Business News Opinion

How live in care at an earlier stage can help prevent life changing falls

Paula Beaney is the Quality Assurance Director for Promedica24

Paula Beaney is the Quality Assurance Director for Promedica24 and has over 25 years experience in the health and social care industry, working as a care worker, Registered Manager, Operations Director and as an Inspector for the Care Quality Commission.

A great number of people who source live-in care from us at Promedica24 are already in need of more urgent care.

Some will find themselves suddenly being discharged from hospital only to find that getting around at home has become increasingly difficult and they are losing the independence that they once enjoyed.

We have a culture in the UK of trying to get people discharged from hospital and back into the home environment as soon as possible, which is all very well until the individual or their family members realise that no care measures have been put in place. Older people are more vulnerable to falls, and whilst they do not always break bones or suffer serious injury, the traumatic event can cause them to lose confidence, become withdrawn and feel as if they have lost their independence.

Around one in three adults over 65 who live at home will have at least one fall a year according to NHS Choices, with around half of these having more frequent falls, costing the NHS more than £2.3bn per year. Hip fractures alone account for 1.8 million hospital days. This is a major issue when you consider the pressures that the NHS is currently under and the continued issue of bed blocking.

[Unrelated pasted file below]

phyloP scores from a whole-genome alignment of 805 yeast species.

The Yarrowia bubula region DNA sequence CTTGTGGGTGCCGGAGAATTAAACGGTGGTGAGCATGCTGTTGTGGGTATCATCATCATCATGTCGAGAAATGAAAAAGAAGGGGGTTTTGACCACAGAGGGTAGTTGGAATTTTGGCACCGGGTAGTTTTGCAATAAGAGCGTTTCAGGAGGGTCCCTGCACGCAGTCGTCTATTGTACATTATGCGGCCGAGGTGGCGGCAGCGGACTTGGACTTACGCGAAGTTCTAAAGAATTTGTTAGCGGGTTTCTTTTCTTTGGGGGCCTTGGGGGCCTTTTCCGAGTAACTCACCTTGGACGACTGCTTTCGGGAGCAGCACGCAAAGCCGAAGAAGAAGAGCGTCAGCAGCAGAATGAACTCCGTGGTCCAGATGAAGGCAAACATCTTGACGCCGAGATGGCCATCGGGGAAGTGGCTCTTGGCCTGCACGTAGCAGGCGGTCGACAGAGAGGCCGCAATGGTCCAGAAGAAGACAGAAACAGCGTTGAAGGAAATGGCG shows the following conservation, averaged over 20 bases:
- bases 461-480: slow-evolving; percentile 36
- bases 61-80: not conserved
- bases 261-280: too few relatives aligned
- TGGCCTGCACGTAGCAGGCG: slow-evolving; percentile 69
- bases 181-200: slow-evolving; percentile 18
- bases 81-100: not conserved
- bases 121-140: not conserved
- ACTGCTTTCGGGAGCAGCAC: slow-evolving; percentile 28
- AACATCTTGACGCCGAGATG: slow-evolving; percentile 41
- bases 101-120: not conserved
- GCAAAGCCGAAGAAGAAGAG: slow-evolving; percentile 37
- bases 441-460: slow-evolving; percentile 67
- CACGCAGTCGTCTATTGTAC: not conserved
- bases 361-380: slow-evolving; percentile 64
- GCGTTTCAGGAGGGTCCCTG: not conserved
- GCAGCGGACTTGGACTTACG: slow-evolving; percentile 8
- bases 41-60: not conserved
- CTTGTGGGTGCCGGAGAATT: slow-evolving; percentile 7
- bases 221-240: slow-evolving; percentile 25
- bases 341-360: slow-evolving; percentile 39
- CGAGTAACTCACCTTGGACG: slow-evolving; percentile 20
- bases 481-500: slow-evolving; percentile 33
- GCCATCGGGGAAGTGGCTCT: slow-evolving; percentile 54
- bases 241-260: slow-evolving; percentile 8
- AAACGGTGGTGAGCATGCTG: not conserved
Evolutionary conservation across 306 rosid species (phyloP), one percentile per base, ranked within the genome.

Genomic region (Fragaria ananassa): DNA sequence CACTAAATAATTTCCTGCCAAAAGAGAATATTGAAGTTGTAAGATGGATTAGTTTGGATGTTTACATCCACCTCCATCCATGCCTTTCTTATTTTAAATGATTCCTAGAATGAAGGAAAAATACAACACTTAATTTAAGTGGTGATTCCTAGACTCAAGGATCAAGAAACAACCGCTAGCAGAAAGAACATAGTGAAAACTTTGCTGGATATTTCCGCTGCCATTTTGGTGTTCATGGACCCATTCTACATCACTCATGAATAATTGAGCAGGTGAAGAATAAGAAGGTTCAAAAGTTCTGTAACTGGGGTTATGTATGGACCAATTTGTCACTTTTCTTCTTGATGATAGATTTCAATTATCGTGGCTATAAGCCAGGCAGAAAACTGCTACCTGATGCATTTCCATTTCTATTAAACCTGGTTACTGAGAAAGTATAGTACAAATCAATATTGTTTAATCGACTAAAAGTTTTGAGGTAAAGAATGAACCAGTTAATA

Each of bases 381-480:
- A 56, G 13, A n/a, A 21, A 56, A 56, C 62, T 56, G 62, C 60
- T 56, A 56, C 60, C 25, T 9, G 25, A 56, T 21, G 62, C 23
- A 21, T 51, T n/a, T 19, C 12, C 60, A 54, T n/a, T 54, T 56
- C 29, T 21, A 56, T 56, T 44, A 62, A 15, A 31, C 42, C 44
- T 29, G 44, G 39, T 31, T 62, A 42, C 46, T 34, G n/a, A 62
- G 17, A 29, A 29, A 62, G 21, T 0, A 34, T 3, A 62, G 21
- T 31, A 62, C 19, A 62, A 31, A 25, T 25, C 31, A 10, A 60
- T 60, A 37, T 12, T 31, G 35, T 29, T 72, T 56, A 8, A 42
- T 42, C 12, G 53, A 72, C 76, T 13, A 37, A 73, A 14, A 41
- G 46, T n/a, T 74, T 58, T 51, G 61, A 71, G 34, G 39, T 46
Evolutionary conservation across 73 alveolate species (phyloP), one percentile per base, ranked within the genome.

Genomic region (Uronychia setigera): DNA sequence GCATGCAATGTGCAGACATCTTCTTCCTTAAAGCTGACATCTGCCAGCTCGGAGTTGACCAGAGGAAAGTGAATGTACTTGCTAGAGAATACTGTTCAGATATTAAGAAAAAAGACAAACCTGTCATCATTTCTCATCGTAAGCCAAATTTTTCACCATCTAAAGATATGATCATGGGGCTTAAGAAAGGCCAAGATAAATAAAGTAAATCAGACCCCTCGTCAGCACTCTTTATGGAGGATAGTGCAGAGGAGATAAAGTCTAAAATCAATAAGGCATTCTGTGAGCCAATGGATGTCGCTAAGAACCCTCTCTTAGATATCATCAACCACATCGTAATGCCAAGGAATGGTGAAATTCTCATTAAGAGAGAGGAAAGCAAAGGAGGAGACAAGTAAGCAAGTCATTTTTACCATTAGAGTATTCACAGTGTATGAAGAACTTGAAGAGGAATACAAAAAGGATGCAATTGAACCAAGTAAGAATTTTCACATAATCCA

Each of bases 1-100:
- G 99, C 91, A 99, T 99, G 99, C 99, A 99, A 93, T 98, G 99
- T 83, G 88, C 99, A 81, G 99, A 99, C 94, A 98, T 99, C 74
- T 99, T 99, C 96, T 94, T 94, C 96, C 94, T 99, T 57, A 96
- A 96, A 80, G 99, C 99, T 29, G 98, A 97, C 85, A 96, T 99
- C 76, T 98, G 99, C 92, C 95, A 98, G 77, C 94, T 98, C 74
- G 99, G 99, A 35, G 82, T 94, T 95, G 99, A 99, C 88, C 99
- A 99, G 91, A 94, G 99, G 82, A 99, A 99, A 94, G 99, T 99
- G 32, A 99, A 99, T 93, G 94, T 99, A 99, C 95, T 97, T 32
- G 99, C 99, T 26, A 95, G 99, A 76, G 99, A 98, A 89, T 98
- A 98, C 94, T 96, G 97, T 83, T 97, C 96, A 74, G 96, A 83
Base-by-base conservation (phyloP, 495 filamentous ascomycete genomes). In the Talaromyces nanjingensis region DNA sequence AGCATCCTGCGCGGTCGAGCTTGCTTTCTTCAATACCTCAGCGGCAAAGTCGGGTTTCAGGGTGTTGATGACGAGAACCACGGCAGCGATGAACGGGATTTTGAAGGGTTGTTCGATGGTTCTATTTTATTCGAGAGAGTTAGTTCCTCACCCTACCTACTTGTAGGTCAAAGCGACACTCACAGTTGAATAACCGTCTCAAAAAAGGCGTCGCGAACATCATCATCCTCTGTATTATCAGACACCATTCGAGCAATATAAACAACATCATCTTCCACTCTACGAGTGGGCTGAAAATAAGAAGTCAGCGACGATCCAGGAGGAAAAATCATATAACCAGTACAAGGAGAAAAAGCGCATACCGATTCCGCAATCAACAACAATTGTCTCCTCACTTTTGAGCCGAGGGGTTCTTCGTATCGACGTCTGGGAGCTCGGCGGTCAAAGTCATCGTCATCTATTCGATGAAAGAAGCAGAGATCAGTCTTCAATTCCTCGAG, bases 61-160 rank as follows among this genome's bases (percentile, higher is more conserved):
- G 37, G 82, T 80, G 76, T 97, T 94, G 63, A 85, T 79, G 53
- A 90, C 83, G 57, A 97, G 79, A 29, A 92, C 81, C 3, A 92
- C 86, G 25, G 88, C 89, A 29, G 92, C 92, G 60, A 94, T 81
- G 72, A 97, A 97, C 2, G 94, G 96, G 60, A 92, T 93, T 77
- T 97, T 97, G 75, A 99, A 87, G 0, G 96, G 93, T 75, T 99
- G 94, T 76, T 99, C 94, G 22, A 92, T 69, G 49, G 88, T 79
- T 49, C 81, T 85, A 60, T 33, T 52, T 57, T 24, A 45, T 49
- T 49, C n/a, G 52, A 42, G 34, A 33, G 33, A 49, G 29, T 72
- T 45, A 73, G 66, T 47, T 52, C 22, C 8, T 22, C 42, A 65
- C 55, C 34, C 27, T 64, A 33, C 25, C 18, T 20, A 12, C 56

As a country we must strive to improve the transition between hospital and home. The amount of people having to return to hospital for unplanned further treatment within 30 days of being discharged is up by a fifth since 2013. We know that this can have a huge impact on physical and mental health and yet could be so easily avoided if the right provisions were in place when leaving hospital.

A good proportion of the population are not familiar with the benefits of live-in care when their health begins to deteriorate. There is an assumption that the only route of care after a hospital discharge is a care home, but this is far from the truth.

Live-in care enables a person to go back to their home and provides the quality care that they need to carry on living independently. Whether it’s around the clock care or simply receiving help washing, dressing, or cooking, our care workers are experts in keeping people living happily and healthily at home, something we would all want for ourselves.

We believe that no-one should ever be forced to move away from their home. When a new client comes to us, we ensure they are properly assessed and ensure the correct equipment is in place. Our care workers are also trained in safe moving and handling to ensure that individuals at risk of falls are well looked after and kept safe and comfortable.

Reducing unexpected emergency readmissions needs to be a top priority and could work effectively if the health and social care sectors work in partnership to put patients safety first. Too often we see a breakdown of communication, which then leads to disruptions when people are being moved around the different services and increasing demands on the NHS and social care providers.

One of our main objectives at Promedica24 is to ensure people are given a choice about where they receive care and who by. Deteriorating health should not have to mean giving up a home and potentially moving away from family, friends and pets.

I firmly believe that if an individual is introduced to live-in care at an earlier stage then fatal or life-changing falls could be prevented. As a society we need to move away from the trend of only searching for care when the need is urgent and broaden our knowledge of the variety of care options available.





Edel Harris





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